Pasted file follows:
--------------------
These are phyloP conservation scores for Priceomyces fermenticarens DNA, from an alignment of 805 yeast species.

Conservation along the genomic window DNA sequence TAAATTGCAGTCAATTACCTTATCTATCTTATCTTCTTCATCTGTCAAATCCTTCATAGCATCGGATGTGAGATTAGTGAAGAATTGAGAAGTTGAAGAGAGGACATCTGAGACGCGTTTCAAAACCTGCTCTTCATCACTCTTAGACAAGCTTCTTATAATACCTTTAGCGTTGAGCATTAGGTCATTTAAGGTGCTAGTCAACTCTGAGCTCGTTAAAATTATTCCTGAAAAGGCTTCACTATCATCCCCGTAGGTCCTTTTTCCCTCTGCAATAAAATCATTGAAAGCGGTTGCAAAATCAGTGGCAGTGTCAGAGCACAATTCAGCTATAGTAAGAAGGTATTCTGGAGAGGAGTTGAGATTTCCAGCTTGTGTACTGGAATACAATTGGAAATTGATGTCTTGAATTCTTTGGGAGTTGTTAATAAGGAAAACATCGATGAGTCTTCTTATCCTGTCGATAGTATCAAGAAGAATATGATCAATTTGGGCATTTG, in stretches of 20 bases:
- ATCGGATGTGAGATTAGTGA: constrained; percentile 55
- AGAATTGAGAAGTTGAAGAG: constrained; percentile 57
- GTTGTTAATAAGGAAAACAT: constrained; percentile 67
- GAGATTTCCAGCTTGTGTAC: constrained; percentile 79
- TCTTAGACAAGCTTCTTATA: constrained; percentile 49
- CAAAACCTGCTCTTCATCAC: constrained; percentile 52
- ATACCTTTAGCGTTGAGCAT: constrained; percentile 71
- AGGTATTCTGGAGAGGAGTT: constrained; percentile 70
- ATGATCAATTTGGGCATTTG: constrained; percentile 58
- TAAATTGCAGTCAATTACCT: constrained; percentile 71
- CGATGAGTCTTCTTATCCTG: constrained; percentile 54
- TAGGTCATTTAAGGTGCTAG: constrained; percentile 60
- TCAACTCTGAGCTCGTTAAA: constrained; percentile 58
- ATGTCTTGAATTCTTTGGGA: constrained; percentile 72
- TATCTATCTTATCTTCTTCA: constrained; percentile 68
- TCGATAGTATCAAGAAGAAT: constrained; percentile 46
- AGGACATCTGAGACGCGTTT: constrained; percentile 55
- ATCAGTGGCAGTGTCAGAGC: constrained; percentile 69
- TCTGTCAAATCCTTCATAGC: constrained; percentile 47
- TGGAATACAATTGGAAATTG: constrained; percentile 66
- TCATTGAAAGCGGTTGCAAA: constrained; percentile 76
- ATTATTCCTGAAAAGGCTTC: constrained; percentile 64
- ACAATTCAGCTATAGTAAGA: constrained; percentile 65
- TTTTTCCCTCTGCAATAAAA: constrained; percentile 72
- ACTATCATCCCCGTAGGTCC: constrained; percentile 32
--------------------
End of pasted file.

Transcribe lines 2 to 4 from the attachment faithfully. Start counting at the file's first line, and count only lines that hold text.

Conservation along the genomic window DNA sequence TAAATTGCAGTCAATTACCTTATCTATCTTATCTTCTTCATCTGTCAAATCCTTCATAGCATCGGATGTGAGATTAGTGAAGAATTGAGAAGTTGAAGAGAGGACATCTGAGACGCGTTTCAAAACCTGCTCTTCATCACTCTTAGACAAGCTTCTTATAATACCTTTAGCGTTGAGCATTAGGTCATTTAAGGTGCTAGTCAACTCTGAGCTCGTTAAAATTATTCCTGAAAAGGCTTCACTATCATCCCCGTAGGTCCTTTTTCCCTCTGCAATAAAATCATTGAAAGCGGTTGCAAAATCAGTGGCAGTGTCAGAGCACAATTCAGCTATAGTAAGAAGGTATTCTGGAGAGGAGTTGAGATTTCCAGCTTGTGTACTGGAATACAATTGGAAATTGATGTCTTGAATTCTTTGGGAGTTGTTAATAAGGAAAACATCGATGAGTCTTCTTATCCTGTCGATAGTATCAAGAAGAATATGATCAATTTGGGCATTTG, in stretches of 20 bases:
- ATCGGATGTGAGATTAGTGA: constrained; percentile 55
- AGAATTGAGAAGTTGAAGAG: constrained; percentile 57